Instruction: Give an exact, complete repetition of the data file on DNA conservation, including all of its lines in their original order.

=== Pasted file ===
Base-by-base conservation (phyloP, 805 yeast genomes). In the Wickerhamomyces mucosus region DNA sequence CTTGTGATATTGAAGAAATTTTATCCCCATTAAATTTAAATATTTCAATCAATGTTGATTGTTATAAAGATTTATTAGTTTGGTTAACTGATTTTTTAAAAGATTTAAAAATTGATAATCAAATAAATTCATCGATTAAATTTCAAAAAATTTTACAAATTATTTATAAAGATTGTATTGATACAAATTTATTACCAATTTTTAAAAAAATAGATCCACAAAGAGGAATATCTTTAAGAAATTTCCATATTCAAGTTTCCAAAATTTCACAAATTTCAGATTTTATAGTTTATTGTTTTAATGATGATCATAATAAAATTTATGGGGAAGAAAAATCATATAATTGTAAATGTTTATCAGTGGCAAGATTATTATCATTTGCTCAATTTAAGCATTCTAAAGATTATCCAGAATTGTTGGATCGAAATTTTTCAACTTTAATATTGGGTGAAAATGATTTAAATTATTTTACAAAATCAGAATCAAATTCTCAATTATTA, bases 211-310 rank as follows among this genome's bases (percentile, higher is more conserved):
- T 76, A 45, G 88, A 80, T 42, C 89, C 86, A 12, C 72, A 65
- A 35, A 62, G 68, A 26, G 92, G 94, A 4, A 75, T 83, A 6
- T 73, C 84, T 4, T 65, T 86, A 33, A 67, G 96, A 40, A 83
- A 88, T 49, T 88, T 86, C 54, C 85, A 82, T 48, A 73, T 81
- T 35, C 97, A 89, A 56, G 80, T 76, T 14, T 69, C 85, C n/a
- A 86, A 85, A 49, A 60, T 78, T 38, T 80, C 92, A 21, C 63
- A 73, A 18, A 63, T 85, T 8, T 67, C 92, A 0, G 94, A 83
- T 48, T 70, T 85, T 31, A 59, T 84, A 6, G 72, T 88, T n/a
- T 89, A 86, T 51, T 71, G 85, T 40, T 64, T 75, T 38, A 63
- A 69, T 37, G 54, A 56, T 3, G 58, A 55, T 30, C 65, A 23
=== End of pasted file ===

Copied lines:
Base-by-base conservation (phyloP, 805 yeast genomes). In the Wickerhamomyces mucosus region DNA sequence CTTGTGATATTGAAGAAATTTTATCCCCATTAAATTTAAATATTTCAATCAATGTTGATTGTTATAAAGATTTATTAGTTTGGTTAACTGATTTTTTAAAAGATTTAAAAATTGATAATCAAATAAATTCATCGATTAAATTTCAAAAAATTTTACAAATTATTTATAAAGATTGTATTGATACAAATTTATTACCAATTTTTAAAAAAATAGATCCACAAAGAGGAATATCTTTAAGAAATTTCCATATTCAAGTTTCCAAAATTTCACAAATTTCAGATTTTATAGTTTATTGTTTTAATGATGATCATAATAAAATTTATGGGGAAGAAAAATCATATAATTGTAAATGTTTATCAGTGGCAAGATTATTATCATTTGCTCAATTTAAGCATTCTAAAGATTATCCAGAATTGTTGGATCGAAATTTTTCAACTTTAATATTGGGTGAAAATGATTTAAATTATTTTACAAAATCAGAATCAAATTCTCAATTATTA, bases 211-310 rank as follows among this genome's bases (percentile, higher is more conserved):
- T 76, A 45, G 88, A 80, T 42, C 89, C 86, A 12, C 72, A 65
- A 35, A 62, G 68, A 26, G 92, G 94, A 4, A 75, T 83, A 6
- T 73, C 84, T 4, T 65, T 86, A 33, A 67, G 96, A 40, A 83
- A 88, T 49, T 88, T 86, C 54, C 85, A 82, T 48, A 73, T 81
- T 35, C 97, A 89, A 56, G 80, T 76, T 14, T 69, C 85, C n/a
- A 86, A 85, A 49, A 60, T 78, T 38, T 80, C 92, A 21, C 63
- A 73, A 18, A 63, T 85, T 8, T 67, C 92, A 0, G 94, A 83
- T 48, T 70, T 85, T 31, A 59, T 84, A 6, G 72, T 88, T n/a
- T 89, A 86, T 51, T 71, G 85, T 40, T 64, T 75, T 38, A 63
- A 69, T 37, G 54, A 56, T 3, G 58, A 55, T 30, C 65, A 23